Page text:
The Secret of Display Gardens

Coreen Connell, from Kevock Plants, offers some insights into what it’s really like in this season of high-profile gardening and plant shows…

It takes a lot of planning to prepare for a major show. No two shows are the same, different criteria, different displays and different judges where one cannot be complacent. With over seven years of experience of setting up display gardens, not only at Gardening Scotland, but also at the world famous RHS Chelsea Show, I’ve been part of teams receiving over seven Gold Medals, and numerous Best In Show and other special awards.

It’s always a privilege – and a great learning experience. It’s also constant hard work for a few days of ‘glory’ and glorious exhibitions. As soon as Chelsea – for example – ends, we begin planning for the next year.

Applications to exhibit must be made early and the brief adhered to thereafter. Sizes must be accurate, because they form the basis of the stand. Once the brief is determined, the plants and materials for the display are organised.

A huge number of plants must be grown to ensure enough choice, attempting to have differing flowering times so not to rely on the weather to force the blooms. We don’t use refrigerators to stop the flower and never determine which flowers go into the display until ten days beforehand. Some of these we will sit in a heated poly tunnel and other plants or move them into a shaded tunnel to try and slow down the flowering. For example, we may have grown on 24 pots of one particular Primula in order to get four or five absolute top quality show pots. This process is repeated for over 20 varieties of Primula, and the same for Meconopsis, Saxifrages…and so on.

A lot of time and effort is spent on producing the best show pots, some of which will flower too early or too late, depending on the Scottish weather and therefore, will not be used. The latter may be kept for future shows, as Gardening Scotland is after Chelsea or even Chatsworth, which is later still. Sometimes, they may be split up and divided to make sales plants or re-potted for the following year’s shows.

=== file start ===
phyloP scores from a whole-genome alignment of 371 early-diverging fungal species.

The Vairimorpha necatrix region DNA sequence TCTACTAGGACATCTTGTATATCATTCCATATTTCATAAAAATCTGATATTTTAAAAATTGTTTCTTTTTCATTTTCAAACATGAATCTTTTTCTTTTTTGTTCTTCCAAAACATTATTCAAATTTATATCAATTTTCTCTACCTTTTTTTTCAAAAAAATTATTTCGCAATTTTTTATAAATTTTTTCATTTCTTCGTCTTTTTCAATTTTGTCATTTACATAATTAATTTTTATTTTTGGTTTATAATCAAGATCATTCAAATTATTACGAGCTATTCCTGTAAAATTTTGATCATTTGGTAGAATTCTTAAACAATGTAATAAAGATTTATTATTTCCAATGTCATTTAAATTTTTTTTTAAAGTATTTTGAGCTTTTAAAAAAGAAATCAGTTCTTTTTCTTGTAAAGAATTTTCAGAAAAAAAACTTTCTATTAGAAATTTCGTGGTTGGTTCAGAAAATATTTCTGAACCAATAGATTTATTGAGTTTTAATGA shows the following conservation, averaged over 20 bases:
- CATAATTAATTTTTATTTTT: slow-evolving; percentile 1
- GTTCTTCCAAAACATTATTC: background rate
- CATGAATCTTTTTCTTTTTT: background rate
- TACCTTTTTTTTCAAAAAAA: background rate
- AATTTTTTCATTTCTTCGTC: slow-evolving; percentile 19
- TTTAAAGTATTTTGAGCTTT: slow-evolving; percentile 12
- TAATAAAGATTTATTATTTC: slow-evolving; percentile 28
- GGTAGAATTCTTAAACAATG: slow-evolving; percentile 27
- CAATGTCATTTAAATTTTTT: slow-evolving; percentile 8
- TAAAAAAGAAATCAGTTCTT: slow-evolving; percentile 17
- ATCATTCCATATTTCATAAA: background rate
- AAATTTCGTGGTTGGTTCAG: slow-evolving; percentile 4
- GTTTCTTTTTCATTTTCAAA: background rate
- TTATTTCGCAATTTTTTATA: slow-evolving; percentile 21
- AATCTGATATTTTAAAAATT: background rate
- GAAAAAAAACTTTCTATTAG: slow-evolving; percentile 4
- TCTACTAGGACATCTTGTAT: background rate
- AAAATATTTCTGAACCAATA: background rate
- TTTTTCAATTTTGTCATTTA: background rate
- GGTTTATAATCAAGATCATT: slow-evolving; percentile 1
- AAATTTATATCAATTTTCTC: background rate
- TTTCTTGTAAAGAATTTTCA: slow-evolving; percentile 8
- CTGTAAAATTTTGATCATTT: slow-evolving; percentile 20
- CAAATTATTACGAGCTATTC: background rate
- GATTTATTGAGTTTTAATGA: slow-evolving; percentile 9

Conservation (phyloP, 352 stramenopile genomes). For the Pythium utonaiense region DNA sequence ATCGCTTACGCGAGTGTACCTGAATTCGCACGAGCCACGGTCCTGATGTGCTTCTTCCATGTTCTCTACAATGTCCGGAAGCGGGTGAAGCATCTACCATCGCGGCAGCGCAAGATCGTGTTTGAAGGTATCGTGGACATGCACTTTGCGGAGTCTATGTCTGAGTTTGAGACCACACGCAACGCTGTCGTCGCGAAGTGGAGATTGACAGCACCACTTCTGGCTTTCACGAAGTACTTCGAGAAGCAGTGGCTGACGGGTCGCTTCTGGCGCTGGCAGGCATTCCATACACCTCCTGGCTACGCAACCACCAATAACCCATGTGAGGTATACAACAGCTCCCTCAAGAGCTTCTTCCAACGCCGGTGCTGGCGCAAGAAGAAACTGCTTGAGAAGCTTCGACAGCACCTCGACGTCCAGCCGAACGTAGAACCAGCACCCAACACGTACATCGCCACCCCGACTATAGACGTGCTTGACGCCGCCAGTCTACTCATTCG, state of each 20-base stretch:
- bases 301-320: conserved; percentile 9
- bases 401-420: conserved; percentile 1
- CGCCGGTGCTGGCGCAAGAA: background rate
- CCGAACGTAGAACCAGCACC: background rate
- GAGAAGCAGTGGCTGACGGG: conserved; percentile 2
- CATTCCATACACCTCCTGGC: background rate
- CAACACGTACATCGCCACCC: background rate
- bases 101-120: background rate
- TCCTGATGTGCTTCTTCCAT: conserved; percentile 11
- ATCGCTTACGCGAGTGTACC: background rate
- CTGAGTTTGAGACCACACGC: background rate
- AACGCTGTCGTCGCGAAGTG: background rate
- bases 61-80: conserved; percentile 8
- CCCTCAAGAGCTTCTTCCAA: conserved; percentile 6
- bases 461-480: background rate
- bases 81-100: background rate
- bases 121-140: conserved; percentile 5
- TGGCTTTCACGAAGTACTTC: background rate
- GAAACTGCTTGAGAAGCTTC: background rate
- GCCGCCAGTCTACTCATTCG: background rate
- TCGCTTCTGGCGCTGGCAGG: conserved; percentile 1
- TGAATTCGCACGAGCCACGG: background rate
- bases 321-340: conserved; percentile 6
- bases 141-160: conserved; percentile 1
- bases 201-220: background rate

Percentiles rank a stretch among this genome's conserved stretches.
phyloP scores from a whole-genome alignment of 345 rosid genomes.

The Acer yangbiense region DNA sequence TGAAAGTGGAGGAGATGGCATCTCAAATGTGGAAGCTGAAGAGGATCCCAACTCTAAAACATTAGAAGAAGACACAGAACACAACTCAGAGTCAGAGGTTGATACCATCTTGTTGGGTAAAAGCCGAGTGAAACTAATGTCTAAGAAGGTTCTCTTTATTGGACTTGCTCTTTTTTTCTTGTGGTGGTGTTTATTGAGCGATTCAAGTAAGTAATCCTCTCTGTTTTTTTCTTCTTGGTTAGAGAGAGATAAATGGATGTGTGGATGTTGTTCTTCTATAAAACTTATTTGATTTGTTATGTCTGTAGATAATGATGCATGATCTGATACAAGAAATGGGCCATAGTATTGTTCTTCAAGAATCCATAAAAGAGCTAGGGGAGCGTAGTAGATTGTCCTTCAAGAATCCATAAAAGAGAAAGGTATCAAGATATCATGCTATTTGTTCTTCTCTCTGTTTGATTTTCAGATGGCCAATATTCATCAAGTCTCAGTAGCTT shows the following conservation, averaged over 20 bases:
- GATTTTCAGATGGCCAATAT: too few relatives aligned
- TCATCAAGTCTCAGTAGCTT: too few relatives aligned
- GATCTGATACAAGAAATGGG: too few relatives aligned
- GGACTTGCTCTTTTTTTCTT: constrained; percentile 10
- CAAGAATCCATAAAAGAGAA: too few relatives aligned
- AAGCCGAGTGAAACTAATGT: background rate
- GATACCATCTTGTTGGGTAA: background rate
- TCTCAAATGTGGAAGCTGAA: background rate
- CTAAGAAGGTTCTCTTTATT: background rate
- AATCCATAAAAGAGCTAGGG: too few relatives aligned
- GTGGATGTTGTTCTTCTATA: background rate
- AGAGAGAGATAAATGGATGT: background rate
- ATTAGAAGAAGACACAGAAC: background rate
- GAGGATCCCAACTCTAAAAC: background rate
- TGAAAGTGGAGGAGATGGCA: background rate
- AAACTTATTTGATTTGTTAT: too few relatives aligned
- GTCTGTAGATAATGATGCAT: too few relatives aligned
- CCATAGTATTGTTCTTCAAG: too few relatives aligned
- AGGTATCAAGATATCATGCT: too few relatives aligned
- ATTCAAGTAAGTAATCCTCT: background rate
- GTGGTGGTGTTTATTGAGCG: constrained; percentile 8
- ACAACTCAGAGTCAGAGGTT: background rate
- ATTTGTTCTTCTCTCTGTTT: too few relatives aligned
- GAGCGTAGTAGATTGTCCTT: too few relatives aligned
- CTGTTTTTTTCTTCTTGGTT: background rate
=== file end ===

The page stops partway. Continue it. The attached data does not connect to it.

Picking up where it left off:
The best aspect about doing shows, for me, is to see the plants which I have grown from seed and re-potted until finally, they are part of the display. I feel a wonderful sense of achievement in seeing these often rare plants come to fruition and flowering; they’re at their peak for the show.

The next best thing, is the response from the general public, who, without exception, are so appreciative of the hard work and in awe of the spectacular display of flowers – plus having a thirst for knowledge, wondering how to achieve this in their own garden.

Producing a gold medal winning show garden or display Is hard work, stressful and exhausting…And worth every single minute.

Coreen is Head of Propagation at the award-wrinning Kevock Garden Plants in Midlothian.


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